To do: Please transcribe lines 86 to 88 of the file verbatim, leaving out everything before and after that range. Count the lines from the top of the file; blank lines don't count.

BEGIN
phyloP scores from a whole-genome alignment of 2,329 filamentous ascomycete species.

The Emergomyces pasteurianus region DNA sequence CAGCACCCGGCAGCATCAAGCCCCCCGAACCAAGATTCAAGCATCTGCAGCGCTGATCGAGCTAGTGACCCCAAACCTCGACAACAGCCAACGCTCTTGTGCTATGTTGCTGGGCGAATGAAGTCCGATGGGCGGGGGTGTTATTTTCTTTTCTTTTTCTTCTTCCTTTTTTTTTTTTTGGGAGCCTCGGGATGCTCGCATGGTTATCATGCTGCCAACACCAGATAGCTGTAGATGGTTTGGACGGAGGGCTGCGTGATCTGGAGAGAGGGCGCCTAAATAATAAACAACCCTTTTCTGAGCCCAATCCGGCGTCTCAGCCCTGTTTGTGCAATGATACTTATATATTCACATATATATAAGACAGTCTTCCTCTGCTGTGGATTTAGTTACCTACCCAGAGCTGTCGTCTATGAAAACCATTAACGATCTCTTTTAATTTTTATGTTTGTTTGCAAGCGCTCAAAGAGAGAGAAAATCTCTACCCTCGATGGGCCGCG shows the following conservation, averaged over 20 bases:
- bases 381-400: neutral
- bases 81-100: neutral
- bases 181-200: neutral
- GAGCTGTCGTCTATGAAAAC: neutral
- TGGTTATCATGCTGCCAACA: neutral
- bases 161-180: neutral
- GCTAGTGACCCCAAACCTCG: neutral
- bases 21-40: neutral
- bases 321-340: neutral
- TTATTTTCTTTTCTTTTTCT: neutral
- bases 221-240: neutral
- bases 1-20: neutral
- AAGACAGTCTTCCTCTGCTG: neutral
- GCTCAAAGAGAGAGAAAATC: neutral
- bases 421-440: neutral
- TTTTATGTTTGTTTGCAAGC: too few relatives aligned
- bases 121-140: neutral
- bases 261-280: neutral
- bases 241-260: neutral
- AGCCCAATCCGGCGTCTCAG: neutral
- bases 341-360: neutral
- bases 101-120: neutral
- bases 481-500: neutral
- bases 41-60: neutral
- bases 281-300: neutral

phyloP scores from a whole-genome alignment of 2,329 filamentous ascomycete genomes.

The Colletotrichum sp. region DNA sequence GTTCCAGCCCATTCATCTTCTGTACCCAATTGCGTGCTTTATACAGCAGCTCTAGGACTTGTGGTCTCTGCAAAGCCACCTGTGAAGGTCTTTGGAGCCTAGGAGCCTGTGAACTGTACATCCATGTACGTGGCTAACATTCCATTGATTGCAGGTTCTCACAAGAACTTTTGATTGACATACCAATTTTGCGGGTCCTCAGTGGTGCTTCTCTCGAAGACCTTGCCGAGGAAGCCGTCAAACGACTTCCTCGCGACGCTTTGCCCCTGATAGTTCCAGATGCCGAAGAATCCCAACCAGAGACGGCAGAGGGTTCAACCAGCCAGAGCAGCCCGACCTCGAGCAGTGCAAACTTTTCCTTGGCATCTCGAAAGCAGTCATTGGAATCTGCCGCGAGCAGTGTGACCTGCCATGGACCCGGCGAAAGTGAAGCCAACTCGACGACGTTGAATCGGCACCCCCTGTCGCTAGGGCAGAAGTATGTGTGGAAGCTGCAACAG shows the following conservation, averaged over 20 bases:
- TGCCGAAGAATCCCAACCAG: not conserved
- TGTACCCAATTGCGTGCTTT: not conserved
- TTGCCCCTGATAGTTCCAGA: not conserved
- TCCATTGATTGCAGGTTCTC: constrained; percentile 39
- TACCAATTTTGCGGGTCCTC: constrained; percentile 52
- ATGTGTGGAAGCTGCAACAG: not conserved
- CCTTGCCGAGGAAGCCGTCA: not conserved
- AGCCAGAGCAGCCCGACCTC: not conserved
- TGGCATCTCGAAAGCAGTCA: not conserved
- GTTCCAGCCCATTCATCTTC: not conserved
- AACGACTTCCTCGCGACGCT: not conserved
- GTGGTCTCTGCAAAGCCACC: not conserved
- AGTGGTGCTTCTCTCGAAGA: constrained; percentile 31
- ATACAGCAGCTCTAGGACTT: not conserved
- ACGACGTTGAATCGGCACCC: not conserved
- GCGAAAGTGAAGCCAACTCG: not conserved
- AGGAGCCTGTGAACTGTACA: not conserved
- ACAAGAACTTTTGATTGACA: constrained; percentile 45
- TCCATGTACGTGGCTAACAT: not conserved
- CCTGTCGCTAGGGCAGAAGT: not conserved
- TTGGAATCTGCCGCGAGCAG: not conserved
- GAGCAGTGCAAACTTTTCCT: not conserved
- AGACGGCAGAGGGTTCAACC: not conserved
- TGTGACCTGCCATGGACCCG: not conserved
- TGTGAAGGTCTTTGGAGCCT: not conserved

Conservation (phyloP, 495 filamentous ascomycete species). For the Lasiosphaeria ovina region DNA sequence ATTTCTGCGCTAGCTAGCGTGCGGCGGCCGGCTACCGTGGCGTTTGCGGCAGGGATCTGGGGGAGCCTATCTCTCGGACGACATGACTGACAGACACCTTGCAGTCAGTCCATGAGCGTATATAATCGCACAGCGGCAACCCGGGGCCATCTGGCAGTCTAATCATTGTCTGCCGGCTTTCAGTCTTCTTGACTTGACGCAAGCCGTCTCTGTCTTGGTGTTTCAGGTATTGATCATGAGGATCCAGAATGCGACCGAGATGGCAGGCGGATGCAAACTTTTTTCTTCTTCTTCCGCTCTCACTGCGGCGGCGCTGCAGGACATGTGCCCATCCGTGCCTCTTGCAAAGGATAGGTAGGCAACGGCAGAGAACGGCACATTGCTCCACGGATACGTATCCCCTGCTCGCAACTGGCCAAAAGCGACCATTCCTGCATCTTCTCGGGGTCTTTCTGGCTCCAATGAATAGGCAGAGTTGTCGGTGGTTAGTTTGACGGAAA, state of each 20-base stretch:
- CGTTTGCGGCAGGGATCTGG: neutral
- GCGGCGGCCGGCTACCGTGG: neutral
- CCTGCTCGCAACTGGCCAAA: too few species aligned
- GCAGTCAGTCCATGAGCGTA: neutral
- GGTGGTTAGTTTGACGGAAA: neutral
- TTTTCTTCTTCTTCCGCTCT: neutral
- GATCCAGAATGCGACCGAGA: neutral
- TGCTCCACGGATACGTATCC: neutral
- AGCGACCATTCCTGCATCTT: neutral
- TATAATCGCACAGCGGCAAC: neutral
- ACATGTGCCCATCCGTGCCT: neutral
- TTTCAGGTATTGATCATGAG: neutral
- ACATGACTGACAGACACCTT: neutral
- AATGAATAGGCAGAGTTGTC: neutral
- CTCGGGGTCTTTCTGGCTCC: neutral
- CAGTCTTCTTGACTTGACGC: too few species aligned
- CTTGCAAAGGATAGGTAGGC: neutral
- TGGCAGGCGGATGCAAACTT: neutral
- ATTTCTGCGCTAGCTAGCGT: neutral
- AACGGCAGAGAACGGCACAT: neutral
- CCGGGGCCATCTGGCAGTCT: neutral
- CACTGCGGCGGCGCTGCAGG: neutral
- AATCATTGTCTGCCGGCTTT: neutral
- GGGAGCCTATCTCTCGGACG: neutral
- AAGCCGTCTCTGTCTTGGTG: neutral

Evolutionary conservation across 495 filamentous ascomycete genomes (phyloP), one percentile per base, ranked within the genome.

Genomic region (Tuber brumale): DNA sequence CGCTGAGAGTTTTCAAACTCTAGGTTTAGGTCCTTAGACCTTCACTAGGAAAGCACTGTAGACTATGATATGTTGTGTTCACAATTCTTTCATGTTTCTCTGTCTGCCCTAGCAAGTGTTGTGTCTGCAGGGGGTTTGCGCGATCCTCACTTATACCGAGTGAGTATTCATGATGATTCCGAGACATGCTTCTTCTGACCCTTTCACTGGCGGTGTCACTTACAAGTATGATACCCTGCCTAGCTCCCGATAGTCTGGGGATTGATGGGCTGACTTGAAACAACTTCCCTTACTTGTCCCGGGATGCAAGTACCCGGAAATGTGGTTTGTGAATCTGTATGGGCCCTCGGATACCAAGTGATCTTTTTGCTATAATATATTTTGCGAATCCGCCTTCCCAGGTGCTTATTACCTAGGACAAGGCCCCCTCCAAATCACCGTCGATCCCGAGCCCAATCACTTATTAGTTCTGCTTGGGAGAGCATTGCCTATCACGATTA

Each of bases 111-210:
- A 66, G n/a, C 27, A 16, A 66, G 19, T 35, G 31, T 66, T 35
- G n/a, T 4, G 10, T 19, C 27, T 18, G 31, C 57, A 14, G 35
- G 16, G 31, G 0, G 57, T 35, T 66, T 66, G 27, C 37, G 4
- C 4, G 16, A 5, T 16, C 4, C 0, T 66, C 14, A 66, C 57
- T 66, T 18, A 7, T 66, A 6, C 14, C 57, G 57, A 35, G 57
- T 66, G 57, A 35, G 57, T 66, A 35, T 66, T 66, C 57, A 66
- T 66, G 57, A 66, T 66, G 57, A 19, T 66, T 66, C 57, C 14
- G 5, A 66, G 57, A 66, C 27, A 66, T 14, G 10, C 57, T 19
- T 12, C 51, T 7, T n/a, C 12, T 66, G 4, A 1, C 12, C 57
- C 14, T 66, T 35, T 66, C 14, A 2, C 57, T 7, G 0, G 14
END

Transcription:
- G 16, G 31, G 0, G 57, T 35, T 66, T 66, G 27, C 37, G 4
- C 4, G 16, A 5, T 16, C 4, C 0, T 66, C 14, A 66, C 57
- T 66, T 18, A 7, T 66, A 6, C 14, C 57, G 57, A 35, G 57